Clothing fit for young princesses and vibrant textile designs that celebrate the liveliness of Africa on authentic shweshwe fabric are the cornerstone of JenniDezigns, a contemporary South African clothing brand for kids that creates unique 100% cotton pieces made by local seamstresses in Cape Town. Director Jenny Collen and her daughter Sam, who’s in charge of marketing and is based in the UK, shared with us the company’s story and vision.
Tell us about your professional backgrounds and how they’ve influenced JenniDezigns.
Jenny: I’ve always been a designer at heart. As a teenager, I used to make my own clothes, which were always rather different to standard teen gear because I’ve always loved bright colours. Then I moved on to designing children’s clothing when my daughters were born. But due to the financial constraints of raising children and living in the modern world, this passion was put on the back burner to allow me to help my husband in his consulting company. I also compiled the odd contract for corporate clients in my time.
Sam: Before embracing motherhood, I worked in corporate consulting before moving on to work with business start-ups with brands such as Cancer Research UK and Virgin. I think my mom and I make a good team because of our different but complementary skills.
With Sam based abroad, does travel influence the brand in any way. If so, how?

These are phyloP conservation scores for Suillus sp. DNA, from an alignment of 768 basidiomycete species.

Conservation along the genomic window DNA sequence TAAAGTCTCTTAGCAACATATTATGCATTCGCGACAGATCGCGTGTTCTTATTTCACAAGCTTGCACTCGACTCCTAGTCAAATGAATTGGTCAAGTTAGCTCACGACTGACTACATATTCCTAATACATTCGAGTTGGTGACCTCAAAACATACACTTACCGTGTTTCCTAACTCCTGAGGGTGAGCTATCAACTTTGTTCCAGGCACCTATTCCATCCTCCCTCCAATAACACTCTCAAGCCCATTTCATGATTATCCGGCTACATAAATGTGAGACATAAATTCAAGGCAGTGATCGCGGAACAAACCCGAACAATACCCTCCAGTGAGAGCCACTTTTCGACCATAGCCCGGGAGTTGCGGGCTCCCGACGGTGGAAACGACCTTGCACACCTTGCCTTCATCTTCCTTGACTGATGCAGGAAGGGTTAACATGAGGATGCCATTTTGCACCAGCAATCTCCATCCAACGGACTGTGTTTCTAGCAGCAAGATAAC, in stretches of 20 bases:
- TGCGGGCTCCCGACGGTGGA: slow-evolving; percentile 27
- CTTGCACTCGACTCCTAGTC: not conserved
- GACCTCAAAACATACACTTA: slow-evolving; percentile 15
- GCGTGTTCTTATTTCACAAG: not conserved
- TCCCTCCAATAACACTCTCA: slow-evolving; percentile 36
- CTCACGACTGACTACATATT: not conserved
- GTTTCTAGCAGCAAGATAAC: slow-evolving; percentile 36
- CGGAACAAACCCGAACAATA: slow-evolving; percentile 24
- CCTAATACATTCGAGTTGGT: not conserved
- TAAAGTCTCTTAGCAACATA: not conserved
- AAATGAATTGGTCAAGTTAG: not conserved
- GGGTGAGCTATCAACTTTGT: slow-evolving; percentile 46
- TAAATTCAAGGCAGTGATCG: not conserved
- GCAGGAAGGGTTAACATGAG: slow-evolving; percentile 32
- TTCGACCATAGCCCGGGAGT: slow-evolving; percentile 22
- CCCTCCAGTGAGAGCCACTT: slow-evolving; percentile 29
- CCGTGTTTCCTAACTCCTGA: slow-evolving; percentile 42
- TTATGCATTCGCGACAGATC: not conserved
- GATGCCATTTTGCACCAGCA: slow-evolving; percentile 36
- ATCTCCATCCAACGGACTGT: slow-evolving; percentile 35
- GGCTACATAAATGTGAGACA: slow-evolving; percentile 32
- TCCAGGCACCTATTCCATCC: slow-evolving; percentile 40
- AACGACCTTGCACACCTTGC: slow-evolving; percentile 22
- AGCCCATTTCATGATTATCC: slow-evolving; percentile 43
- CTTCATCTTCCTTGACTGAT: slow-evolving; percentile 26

Sam: Being based in the UK has positives and negatives. I get to see and experience the international kids’ fashion market close up, and have access to opportunities that might take other brands longer to access given the cost of travel. Unfortunately, I’m unable to actively participate in all that the local South African fashion sector has on offer. To counter this, I’ve been networking with some up-and-coming local brands.
Why did you choose to go the route of handmade garments with locally sourced shweshwe?
Jenny: I’ve always loved African print fabric, as well as local textiles, including some found further north in Africa. When deciding to launch JenniDezigns, the idea of establishing a Proudly South African product steered us in the direction of shweshwe. These prints have a rich heritage and an evolving story that we feel our businesses aligns well to.
Sam: It made sense to partner with local producers to deliver our boutique range, given the importance of knowing how your clothing is produced – following initiatives like #whomademyclothes – and with ethical production being a principle value of our brand.
How many local seamstresses do you employ and are there plans to expand locally or into other markets?
Sam: We’ve partnered with people who have the right expertise. We focus on what we’re good at, and use local CMT (cut, make and trim) partner AheadGear to make up the larger orders. The actual number of seamstresses varies per order, but it can be anything from six to 10. Sourcing a second CMT partner is part of our growth plan, which we hope to kick-start at the Source Africa trade show on the 24 and 25 May in Cape Town. We’ve also partnered with a local seamstress in Knysna, in the Western Cape, who supports Jenny during new design phases to test our patterns and create master samples.